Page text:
K.C. Sen, J.
1. In this reference under Section 256(1) of the Income-tax Act, 1961, hereinafter called 'the Act', the following question has been posed for our opinion :
'Whether, on the facts and in the circumstances of the case, the Tribunal is right in holding that the assessee is a charitable institution within the meaning of Section 11(1) of the Income-tax Act, 1961 ?'
2. The relevant assessment years are 1961-62, 1962-63 and 1963-64. The respondent, Shri P. K. Barooah, hereinafter called 'the assessee' is the vice-president of the Jorhat Races, an association of persons, chiefly engaged in horse-racing and similar equestrian activities. The association of persons declared and made a trust on March 4, 1959, by execution of a trust deed to which we shall refer to later. For the relevant years under appeal, the
Income-tax Officer assessed the surplus funds of the association amounting respectively to Rs. 13,716, Rs. 12,309 and Rs. 11,800 under Section 143(3) of the Act. In the proceedings before the Income-tax Officer, the assessee claimed exemption from tax under Section 11(1) of the Act, on the ground that the trust created under the deed of March 4, 1959, provided for the disposal of the surplus funds for charitable purposes. Such a claim was negatived both by the Income-tax Officer and the Appellate Assistant Commissioner.
3. The Tribunal construed the deed of trust and held that the 'surplus funds' which formed the subject-matter of the trust came within the definition of the term 'property'. It is stated in the statement of the case that as regards the purpose and object of the trust, Clause (3) of the deed of trust lays down that the surplus funds are to be disposed of, '(i) by making improvements to the racing facilities available at Jorhat, etc., and/ or (ii) by making donations at the discretion of the trustees to any recognised institution for social, cultural and physical benefits of the people. According to the Tribunal, the first of the above objects, namely, promotion of racing facilities available to the members of the public of Jorhat, is an object of general public utility and, therefore, charitable in nature. As regards the second object, namely, the donation to recognised institutions for social, cultural and physical benefits of the people, it was undoubtedly a charitable object which comes within the purview of Section 11 of the Act.
4. In coming to its decision, the Tribunal noticed that in the relevant years of account, the bulk of the surplus made, had been utilised for making donations to such charitable institutions as the Christian Mission Hospital, Christian Leprosy Colony, Jorhat Music School, Jorhat Girl's College, etc. Accordingly, it held that the income of the trust was exempted from tax under Section 11(1) of the Act and allowed the appeal of the assessee.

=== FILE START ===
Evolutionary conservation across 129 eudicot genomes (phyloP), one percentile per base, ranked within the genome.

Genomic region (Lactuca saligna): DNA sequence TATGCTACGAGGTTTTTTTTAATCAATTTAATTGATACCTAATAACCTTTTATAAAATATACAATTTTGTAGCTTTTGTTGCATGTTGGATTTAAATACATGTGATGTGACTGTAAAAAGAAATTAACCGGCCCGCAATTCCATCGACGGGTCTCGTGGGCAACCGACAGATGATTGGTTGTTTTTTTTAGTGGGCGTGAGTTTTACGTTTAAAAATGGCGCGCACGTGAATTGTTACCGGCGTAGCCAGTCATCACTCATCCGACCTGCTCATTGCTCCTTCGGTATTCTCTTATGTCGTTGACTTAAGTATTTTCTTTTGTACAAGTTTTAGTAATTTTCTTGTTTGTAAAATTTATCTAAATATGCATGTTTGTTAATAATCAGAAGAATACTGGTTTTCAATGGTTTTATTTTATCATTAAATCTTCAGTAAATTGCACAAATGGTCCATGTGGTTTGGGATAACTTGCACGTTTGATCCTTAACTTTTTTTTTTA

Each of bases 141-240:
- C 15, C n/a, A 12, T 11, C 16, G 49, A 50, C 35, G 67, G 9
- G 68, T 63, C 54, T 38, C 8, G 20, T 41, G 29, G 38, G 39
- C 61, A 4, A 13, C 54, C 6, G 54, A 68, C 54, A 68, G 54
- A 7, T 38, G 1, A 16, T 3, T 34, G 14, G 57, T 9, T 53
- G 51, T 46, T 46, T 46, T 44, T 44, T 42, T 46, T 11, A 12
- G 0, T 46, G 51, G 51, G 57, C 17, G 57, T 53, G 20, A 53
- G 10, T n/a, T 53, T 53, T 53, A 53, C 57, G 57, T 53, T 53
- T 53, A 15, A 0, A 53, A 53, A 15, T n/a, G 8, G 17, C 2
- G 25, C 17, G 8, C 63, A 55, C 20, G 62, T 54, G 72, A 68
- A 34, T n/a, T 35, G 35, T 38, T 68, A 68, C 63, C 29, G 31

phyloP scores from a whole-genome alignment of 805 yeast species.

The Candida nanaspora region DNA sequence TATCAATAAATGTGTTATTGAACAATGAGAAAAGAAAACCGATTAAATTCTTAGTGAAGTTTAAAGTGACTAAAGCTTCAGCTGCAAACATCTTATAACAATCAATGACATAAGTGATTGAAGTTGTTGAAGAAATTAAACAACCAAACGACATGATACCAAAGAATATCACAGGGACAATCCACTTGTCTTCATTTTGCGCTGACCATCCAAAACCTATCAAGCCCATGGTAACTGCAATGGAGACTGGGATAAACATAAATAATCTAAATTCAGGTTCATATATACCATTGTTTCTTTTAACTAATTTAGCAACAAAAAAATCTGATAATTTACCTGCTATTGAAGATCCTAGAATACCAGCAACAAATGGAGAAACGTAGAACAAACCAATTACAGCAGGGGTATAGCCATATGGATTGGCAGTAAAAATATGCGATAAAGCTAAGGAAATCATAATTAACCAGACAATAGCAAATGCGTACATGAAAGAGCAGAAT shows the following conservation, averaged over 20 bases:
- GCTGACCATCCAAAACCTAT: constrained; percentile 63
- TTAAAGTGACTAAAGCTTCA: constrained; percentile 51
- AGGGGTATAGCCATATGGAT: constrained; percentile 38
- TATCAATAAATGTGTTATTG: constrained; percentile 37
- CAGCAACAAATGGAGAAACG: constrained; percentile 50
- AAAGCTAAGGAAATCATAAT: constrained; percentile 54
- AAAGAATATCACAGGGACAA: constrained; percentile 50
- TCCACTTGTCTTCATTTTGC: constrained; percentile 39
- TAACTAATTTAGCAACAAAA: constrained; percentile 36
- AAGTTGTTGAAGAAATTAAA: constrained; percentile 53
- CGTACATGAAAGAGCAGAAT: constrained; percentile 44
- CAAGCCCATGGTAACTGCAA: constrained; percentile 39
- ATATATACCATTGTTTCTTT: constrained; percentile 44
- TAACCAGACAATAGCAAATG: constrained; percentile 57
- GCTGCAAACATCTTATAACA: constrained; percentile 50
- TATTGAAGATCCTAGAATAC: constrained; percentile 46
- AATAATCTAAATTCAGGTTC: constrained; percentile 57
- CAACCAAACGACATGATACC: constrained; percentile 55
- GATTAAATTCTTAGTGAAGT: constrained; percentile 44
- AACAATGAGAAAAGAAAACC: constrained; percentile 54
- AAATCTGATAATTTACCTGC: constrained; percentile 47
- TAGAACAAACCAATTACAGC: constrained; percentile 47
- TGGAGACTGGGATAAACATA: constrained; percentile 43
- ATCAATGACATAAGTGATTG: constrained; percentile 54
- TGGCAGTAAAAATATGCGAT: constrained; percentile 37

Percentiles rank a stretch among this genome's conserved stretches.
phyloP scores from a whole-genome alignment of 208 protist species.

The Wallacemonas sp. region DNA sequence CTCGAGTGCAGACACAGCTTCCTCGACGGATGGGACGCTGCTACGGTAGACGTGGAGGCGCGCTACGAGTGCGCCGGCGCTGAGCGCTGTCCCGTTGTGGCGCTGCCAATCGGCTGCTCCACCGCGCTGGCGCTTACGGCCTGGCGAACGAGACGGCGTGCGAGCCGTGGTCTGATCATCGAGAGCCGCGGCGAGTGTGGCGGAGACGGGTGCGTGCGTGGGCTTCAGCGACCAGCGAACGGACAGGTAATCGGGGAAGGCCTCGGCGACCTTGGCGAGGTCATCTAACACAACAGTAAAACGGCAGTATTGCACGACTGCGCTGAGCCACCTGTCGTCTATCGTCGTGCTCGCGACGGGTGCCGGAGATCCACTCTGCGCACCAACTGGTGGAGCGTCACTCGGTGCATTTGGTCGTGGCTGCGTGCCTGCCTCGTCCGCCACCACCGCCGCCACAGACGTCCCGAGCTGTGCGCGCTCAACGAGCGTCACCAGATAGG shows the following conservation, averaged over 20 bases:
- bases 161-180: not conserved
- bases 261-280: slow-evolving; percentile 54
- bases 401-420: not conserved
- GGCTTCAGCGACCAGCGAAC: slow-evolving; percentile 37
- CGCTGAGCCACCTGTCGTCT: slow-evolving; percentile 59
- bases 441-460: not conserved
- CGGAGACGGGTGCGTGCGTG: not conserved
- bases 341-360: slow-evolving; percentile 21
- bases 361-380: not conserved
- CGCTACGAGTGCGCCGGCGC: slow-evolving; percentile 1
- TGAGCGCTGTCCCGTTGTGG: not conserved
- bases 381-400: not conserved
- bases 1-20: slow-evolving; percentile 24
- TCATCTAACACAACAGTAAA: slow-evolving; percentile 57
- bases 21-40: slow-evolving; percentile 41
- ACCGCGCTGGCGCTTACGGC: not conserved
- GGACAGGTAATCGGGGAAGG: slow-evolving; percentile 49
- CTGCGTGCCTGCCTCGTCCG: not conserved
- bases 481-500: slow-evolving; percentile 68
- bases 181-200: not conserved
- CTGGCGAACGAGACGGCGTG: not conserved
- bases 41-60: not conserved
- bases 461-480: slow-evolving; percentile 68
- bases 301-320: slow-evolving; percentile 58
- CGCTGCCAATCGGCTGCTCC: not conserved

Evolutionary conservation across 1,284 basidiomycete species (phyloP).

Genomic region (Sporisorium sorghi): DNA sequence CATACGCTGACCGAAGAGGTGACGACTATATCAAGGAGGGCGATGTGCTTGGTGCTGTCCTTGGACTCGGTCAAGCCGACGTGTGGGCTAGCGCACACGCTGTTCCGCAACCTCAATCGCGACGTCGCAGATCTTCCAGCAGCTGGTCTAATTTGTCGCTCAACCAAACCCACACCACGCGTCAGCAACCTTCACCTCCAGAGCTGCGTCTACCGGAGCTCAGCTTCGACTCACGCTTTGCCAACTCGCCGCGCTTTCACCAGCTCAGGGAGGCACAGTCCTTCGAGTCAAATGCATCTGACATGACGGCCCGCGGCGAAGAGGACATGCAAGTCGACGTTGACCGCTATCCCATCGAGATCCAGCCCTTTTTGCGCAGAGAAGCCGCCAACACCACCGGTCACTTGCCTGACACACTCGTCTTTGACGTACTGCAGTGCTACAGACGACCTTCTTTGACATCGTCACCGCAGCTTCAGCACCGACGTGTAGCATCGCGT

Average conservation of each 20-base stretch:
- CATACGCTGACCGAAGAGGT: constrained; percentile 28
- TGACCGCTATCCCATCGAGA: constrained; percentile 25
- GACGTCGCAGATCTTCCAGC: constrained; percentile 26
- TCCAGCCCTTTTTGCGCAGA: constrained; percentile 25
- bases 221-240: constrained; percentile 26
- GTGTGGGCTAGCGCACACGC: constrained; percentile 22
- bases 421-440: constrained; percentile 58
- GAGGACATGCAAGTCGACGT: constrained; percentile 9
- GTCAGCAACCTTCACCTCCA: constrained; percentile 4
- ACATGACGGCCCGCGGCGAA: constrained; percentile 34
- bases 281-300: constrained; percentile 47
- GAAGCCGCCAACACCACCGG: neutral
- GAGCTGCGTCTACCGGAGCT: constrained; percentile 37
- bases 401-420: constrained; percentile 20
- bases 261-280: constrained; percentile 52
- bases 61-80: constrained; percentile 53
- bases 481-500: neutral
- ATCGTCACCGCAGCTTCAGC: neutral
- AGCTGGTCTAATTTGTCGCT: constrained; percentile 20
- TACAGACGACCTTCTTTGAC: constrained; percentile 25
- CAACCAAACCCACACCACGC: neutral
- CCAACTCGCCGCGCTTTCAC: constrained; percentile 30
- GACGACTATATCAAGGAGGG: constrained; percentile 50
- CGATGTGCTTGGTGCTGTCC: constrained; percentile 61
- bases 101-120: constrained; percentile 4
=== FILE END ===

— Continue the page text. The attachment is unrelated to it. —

5. The question requiring interpretation of a document is a question of
law. Accordingly, in the first instance, we have to refer to the terms and
clauses of the trust deed as per annexure 'D' of the paper book. It appears
therefrom that the trust deed was created on 4th day of March, 1959, between
Stephen Gilbert Bath Brown, etc. and M/s. Stephen Gilbert Bath Brown, I Prasanna Kumar Barooah, etc., the entire set of stewards of Jorhat Races
executed a deed of trust in favour of some of them and the object of the
trust was to provide for the disposal of surplus funds which came into their
hands after the accounts in respect of each meeting of the races have been
completed. Thus it appears that a trust was created in favour of the said
trustees in respect of the surplus funds which might come into their bands
and not in respect of the principal 'property', namely, the Jorhat Races.
6. In order to answer the question, we are required to construe the third clause of the deed which runs as follows:
'The surplus funds referred to above may be disposed of in one or more of the following ways, (a) by making improvements to the racing facilities available at Jorhat by way of increased stake money, by increasing the facilities available to members of the public or in such other manner connected with the races as the trustees shall consider desirable, and/or (b) by making donations at the discretion of the trustees to any recognised institutions for social, cultural ar,d physical benefit of the people.'
7. This clause in our opinion envisages two important aspects, namely, making improvements to the racing facilities, etc., and/or making donations to charitable institutions for social, cultural and physical benefits of the people. It will be pertinent to note that the object of the trust in respect of the surplus funds was to dispose them of in any of the manners as stated in the said clause.